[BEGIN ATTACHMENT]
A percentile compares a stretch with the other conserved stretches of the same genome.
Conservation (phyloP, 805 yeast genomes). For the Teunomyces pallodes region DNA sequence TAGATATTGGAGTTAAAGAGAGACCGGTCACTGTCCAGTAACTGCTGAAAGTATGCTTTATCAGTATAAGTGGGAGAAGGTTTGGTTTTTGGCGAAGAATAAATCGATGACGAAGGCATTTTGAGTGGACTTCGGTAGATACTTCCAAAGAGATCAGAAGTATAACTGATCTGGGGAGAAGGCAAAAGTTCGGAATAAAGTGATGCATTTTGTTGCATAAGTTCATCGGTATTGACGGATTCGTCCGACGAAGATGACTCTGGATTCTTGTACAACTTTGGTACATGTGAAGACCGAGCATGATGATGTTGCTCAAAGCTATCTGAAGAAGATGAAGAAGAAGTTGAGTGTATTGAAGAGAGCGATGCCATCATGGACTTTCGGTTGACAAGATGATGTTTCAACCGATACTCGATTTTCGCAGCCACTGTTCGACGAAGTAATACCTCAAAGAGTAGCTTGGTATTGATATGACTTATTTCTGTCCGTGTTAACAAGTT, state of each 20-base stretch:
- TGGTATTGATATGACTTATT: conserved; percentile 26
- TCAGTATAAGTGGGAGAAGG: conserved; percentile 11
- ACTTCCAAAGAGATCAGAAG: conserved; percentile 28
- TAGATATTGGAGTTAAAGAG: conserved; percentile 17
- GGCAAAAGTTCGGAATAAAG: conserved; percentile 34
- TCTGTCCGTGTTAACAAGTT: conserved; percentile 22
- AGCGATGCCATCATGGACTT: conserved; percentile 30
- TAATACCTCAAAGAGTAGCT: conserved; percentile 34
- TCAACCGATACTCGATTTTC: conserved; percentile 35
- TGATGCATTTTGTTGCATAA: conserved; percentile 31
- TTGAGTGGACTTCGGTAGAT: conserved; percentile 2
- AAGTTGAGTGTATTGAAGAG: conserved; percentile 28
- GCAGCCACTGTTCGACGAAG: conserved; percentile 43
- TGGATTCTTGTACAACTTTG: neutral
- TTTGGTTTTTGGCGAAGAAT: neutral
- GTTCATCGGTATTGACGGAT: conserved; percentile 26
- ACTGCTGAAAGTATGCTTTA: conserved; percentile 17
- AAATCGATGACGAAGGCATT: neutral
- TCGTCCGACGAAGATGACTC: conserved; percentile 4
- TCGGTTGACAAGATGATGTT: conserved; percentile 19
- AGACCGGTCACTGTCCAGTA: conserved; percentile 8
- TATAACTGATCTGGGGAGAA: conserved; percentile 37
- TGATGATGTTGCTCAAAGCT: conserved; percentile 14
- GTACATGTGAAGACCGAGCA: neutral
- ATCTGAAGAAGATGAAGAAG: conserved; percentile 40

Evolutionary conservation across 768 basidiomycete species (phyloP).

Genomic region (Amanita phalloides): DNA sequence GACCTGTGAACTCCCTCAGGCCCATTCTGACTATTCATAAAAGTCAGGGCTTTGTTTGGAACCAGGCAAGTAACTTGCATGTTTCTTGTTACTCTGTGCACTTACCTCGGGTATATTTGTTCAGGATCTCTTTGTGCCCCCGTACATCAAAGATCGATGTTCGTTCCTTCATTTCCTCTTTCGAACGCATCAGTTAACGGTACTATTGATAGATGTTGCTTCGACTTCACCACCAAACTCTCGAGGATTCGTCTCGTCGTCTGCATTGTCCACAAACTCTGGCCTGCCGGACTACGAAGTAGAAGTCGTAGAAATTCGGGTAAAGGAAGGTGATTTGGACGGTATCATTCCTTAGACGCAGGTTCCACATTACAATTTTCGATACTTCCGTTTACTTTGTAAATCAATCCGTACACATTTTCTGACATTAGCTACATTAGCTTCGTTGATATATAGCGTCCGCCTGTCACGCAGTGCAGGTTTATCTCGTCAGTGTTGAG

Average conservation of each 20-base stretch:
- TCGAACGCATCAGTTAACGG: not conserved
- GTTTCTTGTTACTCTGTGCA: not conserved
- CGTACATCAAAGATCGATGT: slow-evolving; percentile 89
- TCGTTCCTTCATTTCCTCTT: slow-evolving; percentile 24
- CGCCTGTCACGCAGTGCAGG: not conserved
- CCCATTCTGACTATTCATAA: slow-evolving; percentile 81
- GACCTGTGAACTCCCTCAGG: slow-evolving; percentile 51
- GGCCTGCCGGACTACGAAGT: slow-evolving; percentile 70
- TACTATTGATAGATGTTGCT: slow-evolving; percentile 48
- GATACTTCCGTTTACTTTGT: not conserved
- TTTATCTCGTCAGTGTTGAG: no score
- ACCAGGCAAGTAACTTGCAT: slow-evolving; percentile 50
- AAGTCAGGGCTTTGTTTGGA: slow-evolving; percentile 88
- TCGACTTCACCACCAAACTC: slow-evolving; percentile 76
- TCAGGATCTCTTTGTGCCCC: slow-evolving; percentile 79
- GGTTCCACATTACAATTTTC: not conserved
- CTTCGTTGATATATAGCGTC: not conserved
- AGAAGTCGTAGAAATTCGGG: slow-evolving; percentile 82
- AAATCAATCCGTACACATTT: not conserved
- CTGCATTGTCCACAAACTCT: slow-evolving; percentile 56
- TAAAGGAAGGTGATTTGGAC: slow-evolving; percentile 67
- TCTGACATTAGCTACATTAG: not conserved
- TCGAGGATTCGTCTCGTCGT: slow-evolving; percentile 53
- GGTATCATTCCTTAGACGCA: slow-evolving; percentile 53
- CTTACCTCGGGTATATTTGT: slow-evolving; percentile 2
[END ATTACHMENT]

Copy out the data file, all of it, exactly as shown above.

A percentile compares a stretch with the other conserved stretches of the same genome.
Conservation (phyloP, 805 yeast genomes). For the Teunomyces pallodes region DNA sequence TAGATATTGGAGTTAAAGAGAGACCGGTCACTGTCCAGTAACTGCTGAAAGTATGCTTTATCAGTATAAGTGGGAGAAGGTTTGGTTTTTGGCGAAGAATAAATCGATGACGAAGGCATTTTGAGTGGACTTCGGTAGATACTTCCAAAGAGATCAGAAGTATAACTGATCTGGGGAGAAGGCAAAAGTTCGGAATAAAGTGATGCATTTTGTTGCATAAGTTCATCGGTATTGACGGATTCGTCCGACGAAGATGACTCTGGATTCTTGTACAACTTTGGTACATGTGAAGACCGAGCATGATGATGTTGCTCAAAGCTATCTGAAGAAGATGAAGAAGAAGTTGAGTGTATTGAAGAGAGCGATGCCATCATGGACTTTCGGTTGACAAGATGATGTTTCAACCGATACTCGATTTTCGCAGCCACTGTTCGACGAAGTAATACCTCAAAGAGTAGCTTGGTATTGATATGACTTATTTCTGTCCGTGTTAACAAGTT, state of each 20-base stretch:
- TGGTATTGATATGACTTATT: conserved; percentile 26
- TCAGTATAAGTGGGAGAAGG: conserved; percentile 11
- ACTTCCAAAGAGATCAGAAG: conserved; percentile 28
- TAGATATTGGAGTTAAAGAG: conserved; percentile 17
- GGCAAAAGTTCGGAATAAAG: conserved; percentile 34
- TCTGTCCGTGTTAACAAGTT: conserved; percentile 22
- AGCGATGCCATCATGGACTT: conserved; percentile 30
- TAATACCTCAAAGAGTAGCT: conserved; percentile 34
- TCAACCGATACTCGATTTTC: conserved; percentile 35
- TGATGCATTTTGTTGCATAA: conserved; percentile 31
- TTGAGTGGACTTCGGTAGAT: conserved; percentile 2
- AAGTTGAGTGTATTGAAGAG: conserved; percentile 28
- GCAGCCACTGTTCGACGAAG: conserved; percentile 43
- TGGATTCTTGTACAACTTTG: neutral
- TTTGGTTTTTGGCGAAGAAT: neutral
- GTTCATCGGTATTGACGGAT: conserved; percentile 26
- ACTGCTGAAAGTATGCTTTA: conserved; percentile 17
- AAATCGATGACGAAGGCATT: neutral
- TCGTCCGACGAAGATGACTC: conserved; percentile 4
- TCGGTTGACAAGATGATGTT: conserved; percentile 19
- AGACCGGTCACTGTCCAGTA: conserved; percentile 8
- TATAACTGATCTGGGGAGAA: conserved; percentile 37
- TGATGATGTTGCTCAAAGCT: conserved; percentile 14
- GTACATGTGAAGACCGAGCA: neutral
- ATCTGAAGAAGATGAAGAAG: conserved; percentile 40

Evolutionary conservation across 768 basidiomycete species (phyloP).

Genomic region (Amanita phalloides): DNA sequence GACCTGTGAACTCCCTCAGGCCCATTCTGACTATTCATAAAAGTCAGGGCTTTGTTTGGAACCAGGCAAGTAACTTGCATGTTTCTTGTTACTCTGTGCACTTACCTCGGGTATATTTGTTCAGGATCTCTTTGTGCCCCCGTACATCAAAGATCGATGTTCGTTCCTTCATTTCCTCTTTCGAACGCATCAGTTAACGGTACTATTGATAGATGTTGCTTCGACTTCACCACCAAACTCTCGAGGATTCGTCTCGTCGTCTGCATTGTCCACAAACTCTGGCCTGCCGGACTACGAAGTAGAAGTCGTAGAAATTCGGGTAAAGGAAGGTGATTTGGACGGTATCATTCCTTAGACGCAGGTTCCACATTACAATTTTCGATACTTCCGTTTACTTTGTAAATCAATCCGTACACATTTTCTGACATTAGCTACATTAGCTTCGTTGATATATAGCGTCCGCCTGTCACGCAGTGCAGGTTTATCTCGTCAGTGTTGAG

Average conservation of each 20-base stretch:
- TCGAACGCATCAGTTAACGG: not conserved
- GTTTCTTGTTACTCTGTGCA: not conserved
- CGTACATCAAAGATCGATGT: slow-evolving; percentile 89
- TCGTTCCTTCATTTCCTCTT: slow-evolving; percentile 24
- CGCCTGTCACGCAGTGCAGG: not conserved
- CCCATTCTGACTATTCATAA: slow-evolving; percentile 81
- GACCTGTGAACTCCCTCAGG: slow-evolving; percentile 51
- GGCCTGCCGGACTACGAAGT: slow-evolving; percentile 70
- TACTATTGATAGATGTTGCT: slow-evolving; percentile 48
- GATACTTCCGTTTACTTTGT: not conserved
- TTTATCTCGTCAGTGTTGAG: no score
- ACCAGGCAAGTAACTTGCAT: slow-evolving; percentile 50
- AAGTCAGGGCTTTGTTTGGA: slow-evolving; percentile 88
- TCGACTTCACCACCAAACTC: slow-evolving; percentile 76
- TCAGGATCTCTTTGTGCCCC: slow-evolving; percentile 79
- GGTTCCACATTACAATTTTC: not conserved
- CTTCGTTGATATATAGCGTC: not conserved
- AGAAGTCGTAGAAATTCGGG: slow-evolving; percentile 82
- AAATCAATCCGTACACATTT: not conserved
- CTGCATTGTCCACAAACTCT: slow-evolving; percentile 56
- TAAAGGAAGGTGATTTGGAC: slow-evolving; percentile 67
- TCTGACATTAGCTACATTAG: not conserved
- TCGAGGATTCGTCTCGTCGT: slow-evolving; percentile 53
- GGTATCATTCCTTAGACGCA: slow-evolving; percentile 53
- CTTACCTCGGGTATATTTGT: slow-evolving; percentile 2